Solyndra executives will invoke their Fifth Amendment rights Friday when they refuse to answer questions at a Congressional hearing investigating allegations of improper dealings between the failed solar company and the White House.

The solar company is under investigation for going bankrupt despite receiving a $535 million federal loan.

In a letter sent to the oversight panel of the House Energy and Commerce Committee, a lawyer for chief executive Brian Harrison and chief financial officer W.G. Stover said they advised their clients not to provide testimony, Reuters reported.

This is not a decision arrived at lightly, but it is a decision dictated by current circumstances, said the attorney, Walter Brown, On Sept. 8, 2011, federal agents executed a search warrant at Solyndra's facilities. Moreover, the United States Department of Justice has initiated an investigation into Solyndra.

In light of these circumstances, I had to choice but to advise Mr. Harrison to assert his Fifth Amendment rights in response to any questions posed by the Subcommittee. While I have instructed my client not to testify at the hearing, it would be a mistake to infer anything from this other than that is the act of a prudent lawyer who is newly engaged to represent a witness in ongoing government investigations.

On Tuesday, U.S. Rep. Darrell Issa, R-Calif., chairman of the Oversight and Government Reform Committee, said he and his team will be looking to see if members of Congress or White House staff improperly chose companies eligible for subsidized government loans based on their ability to give campaign donations.

I want to see when the president and his cronies are picking winners and losers ... it wasn't because there were large contributions given to them, Issa said.

Solyndra Stuns Policy Makers With Bankruptcy

Earlier this month, Solyndra unexpectedly filed for bankruptcy, coming as a surprise to both employees and the Obama administration, which had secured $535 million in low-interest loans for the company.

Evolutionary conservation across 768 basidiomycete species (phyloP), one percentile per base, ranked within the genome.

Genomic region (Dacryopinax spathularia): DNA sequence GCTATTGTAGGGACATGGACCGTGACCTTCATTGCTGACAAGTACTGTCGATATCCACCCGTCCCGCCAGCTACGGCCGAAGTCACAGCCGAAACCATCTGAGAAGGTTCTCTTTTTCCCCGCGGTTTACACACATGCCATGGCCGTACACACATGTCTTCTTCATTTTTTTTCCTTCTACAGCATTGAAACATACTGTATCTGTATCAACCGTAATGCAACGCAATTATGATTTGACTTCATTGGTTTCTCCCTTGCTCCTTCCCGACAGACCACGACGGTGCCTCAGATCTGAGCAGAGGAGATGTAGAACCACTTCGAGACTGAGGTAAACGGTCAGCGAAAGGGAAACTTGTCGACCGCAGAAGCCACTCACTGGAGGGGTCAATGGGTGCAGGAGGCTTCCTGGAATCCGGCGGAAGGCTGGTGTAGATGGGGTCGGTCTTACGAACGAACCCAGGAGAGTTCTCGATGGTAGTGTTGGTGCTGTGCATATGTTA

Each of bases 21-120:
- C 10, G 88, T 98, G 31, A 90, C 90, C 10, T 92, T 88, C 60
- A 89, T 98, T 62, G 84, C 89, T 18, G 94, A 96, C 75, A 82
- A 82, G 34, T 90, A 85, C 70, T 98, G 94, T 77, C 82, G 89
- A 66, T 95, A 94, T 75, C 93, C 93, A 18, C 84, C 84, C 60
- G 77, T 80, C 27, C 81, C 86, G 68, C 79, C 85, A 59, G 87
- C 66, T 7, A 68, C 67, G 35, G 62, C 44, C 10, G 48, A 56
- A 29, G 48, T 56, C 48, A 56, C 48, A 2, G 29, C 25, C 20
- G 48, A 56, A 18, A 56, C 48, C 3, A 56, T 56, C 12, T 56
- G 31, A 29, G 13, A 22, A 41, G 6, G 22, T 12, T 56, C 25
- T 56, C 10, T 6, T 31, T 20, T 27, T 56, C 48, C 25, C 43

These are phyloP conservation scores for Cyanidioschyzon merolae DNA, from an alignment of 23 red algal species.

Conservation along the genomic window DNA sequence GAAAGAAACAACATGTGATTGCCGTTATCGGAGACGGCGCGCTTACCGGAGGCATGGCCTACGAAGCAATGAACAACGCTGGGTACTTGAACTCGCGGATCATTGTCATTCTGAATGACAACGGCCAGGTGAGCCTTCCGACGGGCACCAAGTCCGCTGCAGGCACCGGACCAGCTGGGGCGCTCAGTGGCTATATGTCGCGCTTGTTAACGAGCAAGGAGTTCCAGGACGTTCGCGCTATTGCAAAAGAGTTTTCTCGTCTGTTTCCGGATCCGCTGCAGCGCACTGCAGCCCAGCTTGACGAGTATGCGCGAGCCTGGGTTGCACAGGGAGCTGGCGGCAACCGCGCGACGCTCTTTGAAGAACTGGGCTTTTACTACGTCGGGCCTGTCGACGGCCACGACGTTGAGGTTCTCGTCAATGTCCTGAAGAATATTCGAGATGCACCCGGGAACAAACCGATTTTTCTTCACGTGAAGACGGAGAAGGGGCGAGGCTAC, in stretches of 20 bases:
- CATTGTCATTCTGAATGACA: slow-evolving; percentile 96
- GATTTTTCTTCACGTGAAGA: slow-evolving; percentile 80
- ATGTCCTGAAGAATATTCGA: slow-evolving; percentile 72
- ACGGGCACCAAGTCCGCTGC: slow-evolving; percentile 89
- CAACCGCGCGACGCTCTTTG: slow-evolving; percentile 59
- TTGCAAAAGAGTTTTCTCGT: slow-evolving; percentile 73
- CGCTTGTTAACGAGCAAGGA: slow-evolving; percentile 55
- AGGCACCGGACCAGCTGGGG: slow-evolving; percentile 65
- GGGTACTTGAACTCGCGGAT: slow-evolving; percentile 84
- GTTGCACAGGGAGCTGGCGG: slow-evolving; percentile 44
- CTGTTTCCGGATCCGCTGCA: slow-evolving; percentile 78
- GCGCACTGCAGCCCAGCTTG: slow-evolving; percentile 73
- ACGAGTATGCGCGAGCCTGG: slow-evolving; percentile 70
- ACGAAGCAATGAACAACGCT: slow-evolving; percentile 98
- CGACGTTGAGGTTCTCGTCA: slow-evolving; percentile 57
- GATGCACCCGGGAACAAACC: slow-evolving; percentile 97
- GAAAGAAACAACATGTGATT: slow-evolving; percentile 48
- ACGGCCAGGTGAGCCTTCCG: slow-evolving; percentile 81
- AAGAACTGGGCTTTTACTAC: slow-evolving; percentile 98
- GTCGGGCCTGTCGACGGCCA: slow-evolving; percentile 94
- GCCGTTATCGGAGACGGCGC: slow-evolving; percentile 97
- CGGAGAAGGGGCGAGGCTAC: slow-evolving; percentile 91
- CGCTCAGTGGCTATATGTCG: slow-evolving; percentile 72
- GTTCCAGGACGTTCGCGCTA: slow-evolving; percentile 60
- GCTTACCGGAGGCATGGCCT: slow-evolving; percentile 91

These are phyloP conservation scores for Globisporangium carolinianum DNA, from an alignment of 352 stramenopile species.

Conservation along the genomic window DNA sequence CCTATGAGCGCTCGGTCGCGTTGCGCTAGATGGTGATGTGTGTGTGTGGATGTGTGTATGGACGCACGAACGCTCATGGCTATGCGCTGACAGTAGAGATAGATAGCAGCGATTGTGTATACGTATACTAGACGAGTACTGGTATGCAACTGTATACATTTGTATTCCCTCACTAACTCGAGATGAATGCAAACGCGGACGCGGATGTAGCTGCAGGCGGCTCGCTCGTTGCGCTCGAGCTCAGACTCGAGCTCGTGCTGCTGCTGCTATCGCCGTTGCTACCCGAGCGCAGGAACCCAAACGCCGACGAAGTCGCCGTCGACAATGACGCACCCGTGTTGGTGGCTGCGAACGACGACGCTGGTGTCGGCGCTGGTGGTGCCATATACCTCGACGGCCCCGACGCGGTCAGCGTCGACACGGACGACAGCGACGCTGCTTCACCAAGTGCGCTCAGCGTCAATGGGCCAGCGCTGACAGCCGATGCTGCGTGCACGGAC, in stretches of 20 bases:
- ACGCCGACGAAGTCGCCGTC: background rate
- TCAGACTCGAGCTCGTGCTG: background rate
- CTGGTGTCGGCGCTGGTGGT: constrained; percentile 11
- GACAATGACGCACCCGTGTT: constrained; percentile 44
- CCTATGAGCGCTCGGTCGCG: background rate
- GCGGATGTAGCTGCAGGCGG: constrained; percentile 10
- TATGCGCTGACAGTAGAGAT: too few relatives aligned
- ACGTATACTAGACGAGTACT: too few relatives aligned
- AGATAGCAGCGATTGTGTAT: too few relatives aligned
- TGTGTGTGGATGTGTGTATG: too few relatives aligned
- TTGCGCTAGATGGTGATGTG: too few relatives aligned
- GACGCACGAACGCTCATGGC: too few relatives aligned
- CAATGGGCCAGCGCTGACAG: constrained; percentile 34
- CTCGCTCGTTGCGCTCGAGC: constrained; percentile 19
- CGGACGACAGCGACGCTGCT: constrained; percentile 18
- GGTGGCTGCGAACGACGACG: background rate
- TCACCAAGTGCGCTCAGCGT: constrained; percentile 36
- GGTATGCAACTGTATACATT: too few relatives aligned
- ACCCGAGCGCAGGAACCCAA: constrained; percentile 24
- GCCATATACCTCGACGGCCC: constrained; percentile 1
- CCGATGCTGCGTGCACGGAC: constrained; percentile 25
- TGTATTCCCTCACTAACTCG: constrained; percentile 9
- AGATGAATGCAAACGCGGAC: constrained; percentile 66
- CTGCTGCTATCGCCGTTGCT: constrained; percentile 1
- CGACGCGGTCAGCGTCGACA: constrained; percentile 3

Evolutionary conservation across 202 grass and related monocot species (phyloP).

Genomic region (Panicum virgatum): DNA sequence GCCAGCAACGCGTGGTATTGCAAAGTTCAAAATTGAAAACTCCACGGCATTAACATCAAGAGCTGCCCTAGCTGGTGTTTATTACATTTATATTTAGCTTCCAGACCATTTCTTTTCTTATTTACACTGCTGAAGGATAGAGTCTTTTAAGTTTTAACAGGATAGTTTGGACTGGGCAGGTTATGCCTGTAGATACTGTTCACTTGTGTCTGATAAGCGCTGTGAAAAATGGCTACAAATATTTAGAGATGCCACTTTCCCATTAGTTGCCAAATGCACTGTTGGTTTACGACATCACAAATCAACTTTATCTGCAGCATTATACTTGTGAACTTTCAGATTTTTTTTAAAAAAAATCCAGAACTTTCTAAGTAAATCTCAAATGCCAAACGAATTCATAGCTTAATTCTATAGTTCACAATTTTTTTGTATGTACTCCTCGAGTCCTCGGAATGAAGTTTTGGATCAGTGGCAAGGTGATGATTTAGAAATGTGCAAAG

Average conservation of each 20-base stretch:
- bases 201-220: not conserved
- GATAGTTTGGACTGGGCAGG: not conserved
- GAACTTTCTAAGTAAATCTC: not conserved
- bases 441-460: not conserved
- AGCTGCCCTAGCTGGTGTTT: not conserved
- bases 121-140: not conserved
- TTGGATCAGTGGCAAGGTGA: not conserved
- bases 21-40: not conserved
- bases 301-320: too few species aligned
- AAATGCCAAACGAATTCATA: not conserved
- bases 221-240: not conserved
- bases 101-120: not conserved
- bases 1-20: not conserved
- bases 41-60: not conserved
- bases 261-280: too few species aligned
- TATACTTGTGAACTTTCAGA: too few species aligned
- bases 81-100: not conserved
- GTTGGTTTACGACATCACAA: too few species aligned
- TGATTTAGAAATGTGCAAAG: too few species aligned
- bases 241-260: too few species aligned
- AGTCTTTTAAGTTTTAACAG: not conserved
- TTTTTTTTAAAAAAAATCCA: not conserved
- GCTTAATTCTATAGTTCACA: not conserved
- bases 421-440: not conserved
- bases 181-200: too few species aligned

Criticism by Republicans, who allege that the Obama administration exerted improper influence to the aid of both companies, has left Obama defending himself.

Solyndra's sudden collapse has left Republicans and conservatives alike placing the blame squarely on the Obama administration's shoulders, saying it is the one to blame for Solyndra's loan approval.

Solyndra's downfall puts a spot light on the kind of taxpayer-funded cronyism this White House said it would eliminate, said Republican National Committee Chairman Reince Priebus in a statement last week. After bundling tens of thousands of dollars for President Obama and his campaign, company officials were granted at least 20 visits to the White House and had Energy Department officials sitting in on company board meetings. Before taxpayers are forced to spend another dime of stimulus money, the White House must explain why they were so reckless the first time around.

House Republicans also say they have e-mails showing the White House pressuring Department of Energy professionals to expedite the loan approvals, although the White House has argued that nothing improper happened.

Did White House Pressure U.S. Air Force General?

According to The Hill, Republicans have also said the White House pressured an Air Force general to revise testimony before a closed congressional hearing to aid LightSquared. Apparently, e-mails between the company and the White House mention that the company's CEO would be attending Democratic fundraisers in Washington; administration officials reportedly met with executives from the company the same day CEO Sanjiv Ahuga wrote a $30,400 check to the Democratic National Committee.

Both the company and White House have denied any influence-peddling. And while Issa did not accuse the White House of wrongdoing, he suggested that government loan programs tempt corruption.

This is another reason that crony capitalism ... is dangerous, because they're going to pick winners that they ideologically, or in some cases because they support their candidacy, want to see win, Issa said.

The congressman also said that he does not want to limit the investigation to the Obama administration and the companies, but rather expand it to see whether congressmen were also exerting influence on the bureaucracy.

We see that as a backdoor, easy way to end up with corruption in the government, Issa said.